PR 101 for charities

Charities must realize maintaining secrecy may not prove acceptable anymore.

By THE JERUSALEM POST: EDITORIAL
January 25, 2010 05:35
3 minute read.
PR 101 for charities

charity 298. (photo credit: )

 
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A few days ago, for the first time ever, the Ministry of Welfare and Social Services made public the amount of shekels it contributes to Israel's third sector.



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While the announcement of the NIS 1.5 billion its spends on outsourcing projects to local non-profits was not newsworthy enough to make big headlines, the willingness of a government office to share information on the charity industry was a welcome change for a sector that is growing increasingly secretive about its inner workings.



In an attempt to encourage local media to publish this data, ministry officials pointed out that non-profits are very quick to cry poverty and bemoan a drop in their fund-raising but often very slow to acknowledge those who do support their activities.



Among the organizations listed as receiving large sums from the government for various social welfare projects were the Women's International Zionist Organization (WIZO); the Israeli Society for Autistic Children, Alut; Emunah, the national-religious women's organization; and Akim, the association for the rehabilitation of the mentally handicapped.



Obviously non-profit organizations freely publicize the outstanding charitable work they undertake and are rightly happy to talk about the positive aspects of their activities. Most are fairly pushy with their fund-raising methods; a minority have even been known to employ questionable or unethical tactics to entice donors.



Of course, running such charities and fund-raising for them is not easy. Over the years it has become something of an art, requiring real expertise. Without such work, the charities simply would not be able to finance their essential activities.





Over the past year it has become increasingly clear that many non-profits - both big and small - are struggling financially due to the economic crisis. It is no secret either that all types of charities are being forced to make difficult choices about the scope of their programming and being pushed into making structural changes to their projects and long-term goals.



While full disclosure about charities' heartwarming activities is obviously beneficial, so too is transparency and full disclosure, and not just messages of woe and pleas for help, about fund-raising.



While not wanting to admit that your organization is hurting financially is understandable, for fear of undermining confidence and out of concern that your backers will jump ship, contrastingly "public relations 101" dictates that openness is crucial in order to keep your supporters... supportive. Cutbacks and new directions taken by non-profit organizations should be thoroughly discussed with donors, and openly detailed in the press. The truth will out, and far better that it be the accurate account that the organization can disseminate rather than partial and distorted revelation via the online rumor mill.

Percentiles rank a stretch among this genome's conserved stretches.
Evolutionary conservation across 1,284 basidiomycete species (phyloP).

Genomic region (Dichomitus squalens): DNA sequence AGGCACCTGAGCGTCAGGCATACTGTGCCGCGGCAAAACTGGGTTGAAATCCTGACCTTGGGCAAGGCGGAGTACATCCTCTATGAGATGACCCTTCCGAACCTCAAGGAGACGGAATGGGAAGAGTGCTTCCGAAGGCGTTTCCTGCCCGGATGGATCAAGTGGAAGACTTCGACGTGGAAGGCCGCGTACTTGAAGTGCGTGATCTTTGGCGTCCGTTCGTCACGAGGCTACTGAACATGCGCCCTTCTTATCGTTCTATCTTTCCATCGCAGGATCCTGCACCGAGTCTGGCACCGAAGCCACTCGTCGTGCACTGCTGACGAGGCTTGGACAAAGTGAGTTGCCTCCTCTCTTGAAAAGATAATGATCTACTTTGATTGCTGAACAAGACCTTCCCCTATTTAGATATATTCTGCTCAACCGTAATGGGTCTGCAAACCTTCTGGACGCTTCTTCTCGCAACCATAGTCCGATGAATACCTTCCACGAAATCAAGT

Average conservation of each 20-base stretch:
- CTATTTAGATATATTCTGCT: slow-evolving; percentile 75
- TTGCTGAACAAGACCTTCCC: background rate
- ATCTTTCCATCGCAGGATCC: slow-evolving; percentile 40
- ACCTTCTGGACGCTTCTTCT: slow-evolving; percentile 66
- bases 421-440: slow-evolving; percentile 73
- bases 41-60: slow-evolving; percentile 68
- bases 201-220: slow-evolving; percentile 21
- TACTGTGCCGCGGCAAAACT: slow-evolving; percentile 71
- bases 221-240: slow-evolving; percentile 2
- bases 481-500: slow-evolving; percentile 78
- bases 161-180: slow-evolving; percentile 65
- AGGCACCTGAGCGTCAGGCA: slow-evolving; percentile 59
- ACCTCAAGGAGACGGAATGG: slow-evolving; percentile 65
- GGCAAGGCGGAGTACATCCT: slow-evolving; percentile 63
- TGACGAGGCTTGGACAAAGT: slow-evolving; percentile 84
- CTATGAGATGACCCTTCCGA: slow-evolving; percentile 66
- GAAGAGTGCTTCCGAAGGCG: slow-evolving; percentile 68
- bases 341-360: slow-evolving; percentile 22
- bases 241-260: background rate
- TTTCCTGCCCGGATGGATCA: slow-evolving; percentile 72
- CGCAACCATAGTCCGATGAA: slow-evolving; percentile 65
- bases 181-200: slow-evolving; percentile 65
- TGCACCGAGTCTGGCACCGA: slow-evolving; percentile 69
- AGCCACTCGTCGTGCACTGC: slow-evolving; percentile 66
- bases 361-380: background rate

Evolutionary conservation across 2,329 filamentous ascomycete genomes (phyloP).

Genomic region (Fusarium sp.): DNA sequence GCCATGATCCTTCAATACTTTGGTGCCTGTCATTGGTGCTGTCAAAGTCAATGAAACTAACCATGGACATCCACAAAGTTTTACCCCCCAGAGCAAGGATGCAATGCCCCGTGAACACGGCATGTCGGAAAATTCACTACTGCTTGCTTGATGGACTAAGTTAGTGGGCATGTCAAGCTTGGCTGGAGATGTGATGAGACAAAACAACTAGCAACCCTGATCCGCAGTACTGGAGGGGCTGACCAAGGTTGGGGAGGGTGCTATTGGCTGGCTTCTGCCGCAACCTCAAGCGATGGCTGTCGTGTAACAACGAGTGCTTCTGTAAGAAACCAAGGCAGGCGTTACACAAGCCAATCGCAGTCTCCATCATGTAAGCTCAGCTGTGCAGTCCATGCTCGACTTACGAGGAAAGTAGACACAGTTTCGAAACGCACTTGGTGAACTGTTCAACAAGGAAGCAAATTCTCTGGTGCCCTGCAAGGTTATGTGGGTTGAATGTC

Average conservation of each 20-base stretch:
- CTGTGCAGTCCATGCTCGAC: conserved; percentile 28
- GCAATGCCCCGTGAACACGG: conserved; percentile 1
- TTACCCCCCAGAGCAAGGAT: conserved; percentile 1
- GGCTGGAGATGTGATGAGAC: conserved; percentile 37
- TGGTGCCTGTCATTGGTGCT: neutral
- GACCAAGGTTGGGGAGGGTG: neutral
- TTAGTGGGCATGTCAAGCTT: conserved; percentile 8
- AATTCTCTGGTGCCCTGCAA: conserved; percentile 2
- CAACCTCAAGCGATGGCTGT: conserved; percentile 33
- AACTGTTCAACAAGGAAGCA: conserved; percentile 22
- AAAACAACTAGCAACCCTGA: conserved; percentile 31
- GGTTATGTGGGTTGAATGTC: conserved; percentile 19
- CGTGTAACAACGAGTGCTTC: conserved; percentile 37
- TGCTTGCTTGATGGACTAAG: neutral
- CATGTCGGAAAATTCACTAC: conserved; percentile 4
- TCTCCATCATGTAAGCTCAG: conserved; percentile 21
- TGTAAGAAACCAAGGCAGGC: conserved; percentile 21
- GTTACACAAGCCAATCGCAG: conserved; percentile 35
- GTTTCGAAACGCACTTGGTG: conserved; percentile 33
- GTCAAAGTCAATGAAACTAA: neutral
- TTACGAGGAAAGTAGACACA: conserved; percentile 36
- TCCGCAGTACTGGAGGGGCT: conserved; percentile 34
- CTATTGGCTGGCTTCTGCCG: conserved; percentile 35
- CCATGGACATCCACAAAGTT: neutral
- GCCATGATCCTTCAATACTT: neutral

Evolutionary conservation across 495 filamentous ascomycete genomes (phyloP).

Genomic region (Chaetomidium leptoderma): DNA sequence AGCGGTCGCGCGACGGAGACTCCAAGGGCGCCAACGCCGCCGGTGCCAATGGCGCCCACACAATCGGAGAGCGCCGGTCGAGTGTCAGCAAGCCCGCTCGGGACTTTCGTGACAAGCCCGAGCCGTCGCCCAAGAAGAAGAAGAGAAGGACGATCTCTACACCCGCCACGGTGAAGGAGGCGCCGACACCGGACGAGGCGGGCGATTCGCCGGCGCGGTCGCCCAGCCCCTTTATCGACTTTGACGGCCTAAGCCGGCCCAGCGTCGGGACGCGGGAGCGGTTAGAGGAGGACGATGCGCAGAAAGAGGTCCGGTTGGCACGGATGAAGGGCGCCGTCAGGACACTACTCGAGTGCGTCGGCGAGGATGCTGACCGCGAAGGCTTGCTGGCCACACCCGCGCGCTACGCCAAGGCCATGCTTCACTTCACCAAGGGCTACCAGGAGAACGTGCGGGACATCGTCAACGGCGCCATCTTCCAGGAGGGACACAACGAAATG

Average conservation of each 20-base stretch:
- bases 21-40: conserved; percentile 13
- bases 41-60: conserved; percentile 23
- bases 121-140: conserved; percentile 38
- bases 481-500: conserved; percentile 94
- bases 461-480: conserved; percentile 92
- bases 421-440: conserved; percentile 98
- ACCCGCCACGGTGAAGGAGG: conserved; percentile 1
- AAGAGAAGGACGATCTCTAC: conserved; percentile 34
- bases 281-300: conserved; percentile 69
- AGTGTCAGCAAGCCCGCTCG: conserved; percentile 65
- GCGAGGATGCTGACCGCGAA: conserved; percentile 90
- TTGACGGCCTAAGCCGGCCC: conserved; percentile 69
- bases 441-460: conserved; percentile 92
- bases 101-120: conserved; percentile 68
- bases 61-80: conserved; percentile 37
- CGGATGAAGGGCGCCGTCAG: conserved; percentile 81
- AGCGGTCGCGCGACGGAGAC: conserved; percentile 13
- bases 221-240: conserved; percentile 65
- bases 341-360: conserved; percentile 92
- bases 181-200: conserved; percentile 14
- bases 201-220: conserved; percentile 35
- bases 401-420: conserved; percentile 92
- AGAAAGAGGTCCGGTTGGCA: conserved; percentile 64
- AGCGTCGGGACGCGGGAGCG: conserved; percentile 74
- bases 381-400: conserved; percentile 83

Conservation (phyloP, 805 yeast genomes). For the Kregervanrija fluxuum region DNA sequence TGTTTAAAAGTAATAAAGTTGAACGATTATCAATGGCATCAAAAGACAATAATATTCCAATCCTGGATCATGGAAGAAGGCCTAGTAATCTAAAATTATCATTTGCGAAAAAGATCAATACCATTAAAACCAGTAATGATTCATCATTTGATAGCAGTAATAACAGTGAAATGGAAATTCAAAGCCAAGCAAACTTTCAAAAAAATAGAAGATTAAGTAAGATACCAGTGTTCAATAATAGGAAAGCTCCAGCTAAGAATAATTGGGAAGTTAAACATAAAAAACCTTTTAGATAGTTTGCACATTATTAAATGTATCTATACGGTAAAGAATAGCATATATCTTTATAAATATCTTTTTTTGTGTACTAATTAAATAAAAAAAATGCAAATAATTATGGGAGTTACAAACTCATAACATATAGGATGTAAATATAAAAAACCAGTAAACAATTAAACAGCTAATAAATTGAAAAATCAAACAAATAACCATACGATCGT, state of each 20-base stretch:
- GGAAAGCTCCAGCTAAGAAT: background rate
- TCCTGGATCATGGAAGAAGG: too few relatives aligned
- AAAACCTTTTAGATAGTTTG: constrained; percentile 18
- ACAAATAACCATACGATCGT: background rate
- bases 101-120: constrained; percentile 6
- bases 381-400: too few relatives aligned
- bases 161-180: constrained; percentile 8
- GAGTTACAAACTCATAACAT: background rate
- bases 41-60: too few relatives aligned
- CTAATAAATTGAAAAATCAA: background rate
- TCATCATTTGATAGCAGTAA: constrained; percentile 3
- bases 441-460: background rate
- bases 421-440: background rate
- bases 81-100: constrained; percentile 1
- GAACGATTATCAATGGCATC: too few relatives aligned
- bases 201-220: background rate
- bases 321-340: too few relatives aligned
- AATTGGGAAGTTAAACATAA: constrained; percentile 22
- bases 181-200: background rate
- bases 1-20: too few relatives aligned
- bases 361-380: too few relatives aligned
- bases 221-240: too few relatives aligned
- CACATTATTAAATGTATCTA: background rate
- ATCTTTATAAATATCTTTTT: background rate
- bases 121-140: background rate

AT A conference in California earlier this month, Facebook founder Mark Zuckerberg asserted, not without justification, that the increase in use of social media means that privacy is no longer a social norm.



"People have really gotten comfortable not only sharing more information and different kinds, but more openly and with more people," he said. "That social norm is just something that has evolved over time."



With individuals indeed opening up their private dealings and publishing them for all to see, it is high-time that charities, especially those whose outreach relies on and touches thousands of people, realize that maintaining traditional secrecies may not prove acceptable anymore.



One development that might force a change in the near future is the creation of the online portal GuideStar Israel (www.guidestar.org.il). A joint initiative by the Ministry of Justice,

Yad Hanadiv (the Rothschild Foundation) and the American Jewish Joint Distribution Committee-Israel, GuideStar, which is not yet active, aims eventually to provide a forum for all non-profits in Israel to list their activities and share information, as well as reach out to donors.

It is a free service that we hope will highlight how being transparent and sharing information, far from being damaging to an organization, could actually be beneficial for all.

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